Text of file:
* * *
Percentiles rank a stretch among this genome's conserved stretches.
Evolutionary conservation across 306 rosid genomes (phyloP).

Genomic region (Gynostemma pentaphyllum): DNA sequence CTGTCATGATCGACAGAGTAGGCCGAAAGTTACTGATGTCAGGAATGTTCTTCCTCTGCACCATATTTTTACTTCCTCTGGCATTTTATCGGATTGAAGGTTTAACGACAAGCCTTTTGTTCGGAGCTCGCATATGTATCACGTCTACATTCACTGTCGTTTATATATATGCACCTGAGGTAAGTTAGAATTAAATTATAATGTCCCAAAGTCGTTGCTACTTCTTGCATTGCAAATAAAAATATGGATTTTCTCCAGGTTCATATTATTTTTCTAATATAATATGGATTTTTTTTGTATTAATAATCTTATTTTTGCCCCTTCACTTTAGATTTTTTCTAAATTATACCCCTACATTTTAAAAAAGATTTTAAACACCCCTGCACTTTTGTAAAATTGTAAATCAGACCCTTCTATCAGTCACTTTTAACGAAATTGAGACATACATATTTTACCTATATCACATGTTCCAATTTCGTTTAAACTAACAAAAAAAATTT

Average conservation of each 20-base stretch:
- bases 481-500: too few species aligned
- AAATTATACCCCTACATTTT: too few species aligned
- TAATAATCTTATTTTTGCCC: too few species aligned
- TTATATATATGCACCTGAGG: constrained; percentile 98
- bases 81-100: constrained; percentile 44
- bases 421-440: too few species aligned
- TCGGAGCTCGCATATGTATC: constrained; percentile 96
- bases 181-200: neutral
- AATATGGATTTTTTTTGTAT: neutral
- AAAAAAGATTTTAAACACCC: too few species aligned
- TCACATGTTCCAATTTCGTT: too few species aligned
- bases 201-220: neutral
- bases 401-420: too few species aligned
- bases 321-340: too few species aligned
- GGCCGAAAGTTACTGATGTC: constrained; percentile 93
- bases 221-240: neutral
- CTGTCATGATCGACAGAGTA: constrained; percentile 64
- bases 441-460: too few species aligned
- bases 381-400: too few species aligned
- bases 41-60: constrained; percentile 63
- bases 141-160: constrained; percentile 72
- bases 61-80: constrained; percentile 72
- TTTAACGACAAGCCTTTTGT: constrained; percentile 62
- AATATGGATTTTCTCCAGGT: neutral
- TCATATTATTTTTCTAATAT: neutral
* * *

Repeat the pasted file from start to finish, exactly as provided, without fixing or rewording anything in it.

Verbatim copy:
Percentiles rank a stretch among this genome's conserved stretches.
Evolutionary conservation across 306 rosid genomes (phyloP).

Genomic region (Gynostemma pentaphyllum): DNA sequence CTGTCATGATCGACAGAGTAGGCCGAAAGTTACTGATGTCAGGAATGTTCTTCCTCTGCACCATATTTTTACTTCCTCTGGCATTTTATCGGATTGAAGGTTTAACGACAAGCCTTTTGTTCGGAGCTCGCATATGTATCACGTCTACATTCACTGTCGTTTATATATATGCACCTGAGGTAAGTTAGAATTAAATTATAATGTCCCAAAGTCGTTGCTACTTCTTGCATTGCAAATAAAAATATGGATTTTCTCCAGGTTCATATTATTTTTCTAATATAATATGGATTTTTTTTGTATTAATAATCTTATTTTTGCCCCTTCACTTTAGATTTTTTCTAAATTATACCCCTACATTTTAAAAAAGATTTTAAACACCCCTGCACTTTTGTAAAATTGTAAATCAGACCCTTCTATCAGTCACTTTTAACGAAATTGAGACATACATATTTTACCTATATCACATGTTCCAATTTCGTTTAAACTAACAAAAAAAATTT

Average conservation of each 20-base stretch:
- bases 481-500: too few species aligned
- AAATTATACCCCTACATTTT: too few species aligned
- TAATAATCTTATTTTTGCCC: too few species aligned
- TTATATATATGCACCTGAGG: constrained; percentile 98
- bases 81-100: constrained; percentile 44
- bases 421-440: too few species aligned
- TCGGAGCTCGCATATGTATC: constrained; percentile 96
- bases 181-200: neutral
- AATATGGATTTTTTTTGTAT: neutral
- AAAAAAGATTTTAAACACCC: too few species aligned
- TCACATGTTCCAATTTCGTT: too few species aligned
- bases 201-220: neutral
- bases 401-420: too few species aligned
- bases 321-340: too few species aligned
- GGCCGAAAGTTACTGATGTC: constrained; percentile 93
- bases 221-240: neutral
- CTGTCATGATCGACAGAGTA: constrained; percentile 64
- bases 441-460: too few species aligned
- bases 381-400: too few species aligned
- bases 41-60: constrained; percentile 63
- bases 141-160: constrained; percentile 72
- bases 61-80: constrained; percentile 72
- TTTAACGACAAGCCTTTTGT: constrained; percentile 62
- AATATGGATTTTCTCCAGGT: neutral
- TCATATTATTTTTCTAATAT: neutral